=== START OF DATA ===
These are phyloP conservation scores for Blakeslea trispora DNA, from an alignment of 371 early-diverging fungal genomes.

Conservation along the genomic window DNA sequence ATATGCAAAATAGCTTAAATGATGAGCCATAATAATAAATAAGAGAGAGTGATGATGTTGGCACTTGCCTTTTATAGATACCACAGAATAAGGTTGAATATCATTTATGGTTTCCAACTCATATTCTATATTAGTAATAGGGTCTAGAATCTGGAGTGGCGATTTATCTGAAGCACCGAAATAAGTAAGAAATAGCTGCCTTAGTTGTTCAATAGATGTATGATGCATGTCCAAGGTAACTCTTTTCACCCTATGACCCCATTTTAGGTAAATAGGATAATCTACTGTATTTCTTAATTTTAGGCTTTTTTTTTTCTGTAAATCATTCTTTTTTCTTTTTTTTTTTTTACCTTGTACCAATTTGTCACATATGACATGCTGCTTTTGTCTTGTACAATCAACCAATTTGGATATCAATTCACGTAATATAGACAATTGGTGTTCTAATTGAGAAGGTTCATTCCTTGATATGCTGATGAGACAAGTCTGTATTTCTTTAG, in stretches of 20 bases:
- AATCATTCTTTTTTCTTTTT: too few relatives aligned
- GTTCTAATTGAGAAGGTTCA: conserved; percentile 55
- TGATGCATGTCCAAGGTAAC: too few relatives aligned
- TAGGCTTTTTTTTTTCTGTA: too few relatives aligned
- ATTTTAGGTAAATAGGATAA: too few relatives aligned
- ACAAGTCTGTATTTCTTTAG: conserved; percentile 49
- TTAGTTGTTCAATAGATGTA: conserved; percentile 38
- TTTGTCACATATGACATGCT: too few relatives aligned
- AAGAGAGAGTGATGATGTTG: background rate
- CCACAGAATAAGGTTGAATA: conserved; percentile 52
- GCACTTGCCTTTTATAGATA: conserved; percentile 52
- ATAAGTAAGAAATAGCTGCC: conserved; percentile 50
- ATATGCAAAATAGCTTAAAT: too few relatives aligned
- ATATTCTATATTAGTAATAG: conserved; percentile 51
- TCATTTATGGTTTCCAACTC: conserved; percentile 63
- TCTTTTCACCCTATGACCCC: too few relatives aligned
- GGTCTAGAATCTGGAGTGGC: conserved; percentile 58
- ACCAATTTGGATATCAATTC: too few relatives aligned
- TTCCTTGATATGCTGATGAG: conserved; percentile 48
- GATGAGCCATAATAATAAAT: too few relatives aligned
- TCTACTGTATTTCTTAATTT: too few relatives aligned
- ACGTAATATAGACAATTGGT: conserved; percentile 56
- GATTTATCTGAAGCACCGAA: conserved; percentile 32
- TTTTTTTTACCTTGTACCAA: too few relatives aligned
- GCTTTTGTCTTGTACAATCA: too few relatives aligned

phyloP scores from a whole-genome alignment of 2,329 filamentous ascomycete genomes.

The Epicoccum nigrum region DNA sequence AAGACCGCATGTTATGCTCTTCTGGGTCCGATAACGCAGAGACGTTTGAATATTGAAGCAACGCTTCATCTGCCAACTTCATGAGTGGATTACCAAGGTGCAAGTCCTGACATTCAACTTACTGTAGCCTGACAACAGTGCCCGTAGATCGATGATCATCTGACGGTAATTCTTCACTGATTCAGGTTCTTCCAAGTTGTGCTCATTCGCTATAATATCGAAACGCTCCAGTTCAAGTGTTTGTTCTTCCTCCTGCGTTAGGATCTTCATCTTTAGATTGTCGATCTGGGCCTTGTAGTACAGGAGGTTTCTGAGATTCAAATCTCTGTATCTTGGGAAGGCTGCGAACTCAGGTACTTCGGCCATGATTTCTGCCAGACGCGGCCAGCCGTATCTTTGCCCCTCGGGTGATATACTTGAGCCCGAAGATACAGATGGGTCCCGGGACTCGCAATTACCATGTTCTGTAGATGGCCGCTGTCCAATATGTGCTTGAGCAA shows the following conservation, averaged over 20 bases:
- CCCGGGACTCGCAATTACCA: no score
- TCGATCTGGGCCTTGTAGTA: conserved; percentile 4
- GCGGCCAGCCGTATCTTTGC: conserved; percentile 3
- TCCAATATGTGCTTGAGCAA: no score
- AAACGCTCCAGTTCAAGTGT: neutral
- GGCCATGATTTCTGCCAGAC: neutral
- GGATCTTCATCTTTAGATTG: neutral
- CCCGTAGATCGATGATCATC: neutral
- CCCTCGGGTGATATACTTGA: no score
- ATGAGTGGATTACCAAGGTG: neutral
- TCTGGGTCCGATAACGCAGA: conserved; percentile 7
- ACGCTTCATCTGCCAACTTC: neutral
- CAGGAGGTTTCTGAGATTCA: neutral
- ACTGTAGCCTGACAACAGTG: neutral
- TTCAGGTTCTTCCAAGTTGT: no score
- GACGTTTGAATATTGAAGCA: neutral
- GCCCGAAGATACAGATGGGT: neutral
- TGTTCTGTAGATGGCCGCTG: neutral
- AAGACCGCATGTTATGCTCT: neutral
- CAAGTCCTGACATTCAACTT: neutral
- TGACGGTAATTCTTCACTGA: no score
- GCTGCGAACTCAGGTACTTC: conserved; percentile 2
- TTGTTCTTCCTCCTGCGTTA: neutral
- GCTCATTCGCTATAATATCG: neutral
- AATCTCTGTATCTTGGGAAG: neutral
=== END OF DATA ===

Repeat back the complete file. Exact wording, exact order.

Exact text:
These are phyloP conservation scores for Blakeslea trispora DNA, from an alignment of 371 early-diverging fungal genomes.

Conservation along the genomic window DNA sequence ATATGCAAAATAGCTTAAATGATGAGCCATAATAATAAATAAGAGAGAGTGATGATGTTGGCACTTGCCTTTTATAGATACCACAGAATAAGGTTGAATATCATTTATGGTTTCCAACTCATATTCTATATTAGTAATAGGGTCTAGAATCTGGAGTGGCGATTTATCTGAAGCACCGAAATAAGTAAGAAATAGCTGCCTTAGTTGTTCAATAGATGTATGATGCATGTCCAAGGTAACTCTTTTCACCCTATGACCCCATTTTAGGTAAATAGGATAATCTACTGTATTTCTTAATTTTAGGCTTTTTTTTTTCTGTAAATCATTCTTTTTTCTTTTTTTTTTTTTACCTTGTACCAATTTGTCACATATGACATGCTGCTTTTGTCTTGTACAATCAACCAATTTGGATATCAATTCACGTAATATAGACAATTGGTGTTCTAATTGAGAAGGTTCATTCCTTGATATGCTGATGAGACAAGTCTGTATTTCTTTAG, in stretches of 20 bases:
- AATCATTCTTTTTTCTTTTT: too few relatives aligned
- GTTCTAATTGAGAAGGTTCA: conserved; percentile 55
- TGATGCATGTCCAAGGTAAC: too few relatives aligned
- TAGGCTTTTTTTTTTCTGTA: too few relatives aligned
- ATTTTAGGTAAATAGGATAA: too few relatives aligned
- ACAAGTCTGTATTTCTTTAG: conserved; percentile 49
- TTAGTTGTTCAATAGATGTA: conserved; percentile 38
- TTTGTCACATATGACATGCT: too few relatives aligned
- AAGAGAGAGTGATGATGTTG: background rate
- CCACAGAATAAGGTTGAATA: conserved; percentile 52
- GCACTTGCCTTTTATAGATA: conserved; percentile 52
- ATAAGTAAGAAATAGCTGCC: conserved; percentile 50
- ATATGCAAAATAGCTTAAAT: too few relatives aligned
- ATATTCTATATTAGTAATAG: conserved; percentile 51
- TCATTTATGGTTTCCAACTC: conserved; percentile 63
- TCTTTTCACCCTATGACCCC: too few relatives aligned
- GGTCTAGAATCTGGAGTGGC: conserved; percentile 58
- ACCAATTTGGATATCAATTC: too few relatives aligned
- TTCCTTGATATGCTGATGAG: conserved; percentile 48
- GATGAGCCATAATAATAAAT: too few relatives aligned
- TCTACTGTATTTCTTAATTT: too few relatives aligned
- ACGTAATATAGACAATTGGT: conserved; percentile 56
- GATTTATCTGAAGCACCGAA: conserved; percentile 32
- TTTTTTTTACCTTGTACCAA: too few relatives aligned
- GCTTTTGTCTTGTACAATCA: too few relatives aligned

phyloP scores from a whole-genome alignment of 2,329 filamentous ascomycete genomes.

The Epicoccum nigrum region DNA sequence AAGACCGCATGTTATGCTCTTCTGGGTCCGATAACGCAGAGACGTTTGAATATTGAAGCAACGCTTCATCTGCCAACTTCATGAGTGGATTACCAAGGTGCAAGTCCTGACATTCAACTTACTGTAGCCTGACAACAGTGCCCGTAGATCGATGATCATCTGACGGTAATTCTTCACTGATTCAGGTTCTTCCAAGTTGTGCTCATTCGCTATAATATCGAAACGCTCCAGTTCAAGTGTTTGTTCTTCCTCCTGCGTTAGGATCTTCATCTTTAGATTGTCGATCTGGGCCTTGTAGTACAGGAGGTTTCTGAGATTCAAATCTCTGTATCTTGGGAAGGCTGCGAACTCAGGTACTTCGGCCATGATTTCTGCCAGACGCGGCCAGCCGTATCTTTGCCCCTCGGGTGATATACTTGAGCCCGAAGATACAGATGGGTCCCGGGACTCGCAATTACCATGTTCTGTAGATGGCCGCTGTCCAATATGTGCTTGAGCAA shows the following conservation, averaged over 20 bases:
- CCCGGGACTCGCAATTACCA: no score
- TCGATCTGGGCCTTGTAGTA: conserved; percentile 4
- GCGGCCAGCCGTATCTTTGC: conserved; percentile 3
- TCCAATATGTGCTTGAGCAA: no score
- AAACGCTCCAGTTCAAGTGT: neutral
- GGCCATGATTTCTGCCAGAC: neutral
- GGATCTTCATCTTTAGATTG: neutral
- CCCGTAGATCGATGATCATC: neutral
- CCCTCGGGTGATATACTTGA: no score
- ATGAGTGGATTACCAAGGTG: neutral
- TCTGGGTCCGATAACGCAGA: conserved; percentile 7
- ACGCTTCATCTGCCAACTTC: neutral
- CAGGAGGTTTCTGAGATTCA: neutral
- ACTGTAGCCTGACAACAGTG: neutral
- TTCAGGTTCTTCCAAGTTGT: no score
- GACGTTTGAATATTGAAGCA: neutral
- GCCCGAAGATACAGATGGGT: neutral
- TGTTCTGTAGATGGCCGCTG: neutral
- AAGACCGCATGTTATGCTCT: neutral
- CAAGTCCTGACATTCAACTT: neutral
- TGACGGTAATTCTTCACTGA: no score
- GCTGCGAACTCAGGTACTTC: conserved; percentile 2
- TTGTTCTTCCTCCTGCGTTA: neutral
- GCTCATTCGCTATAATATCG: neutral
- AATCTCTGTATCTTGGGAAG: neutral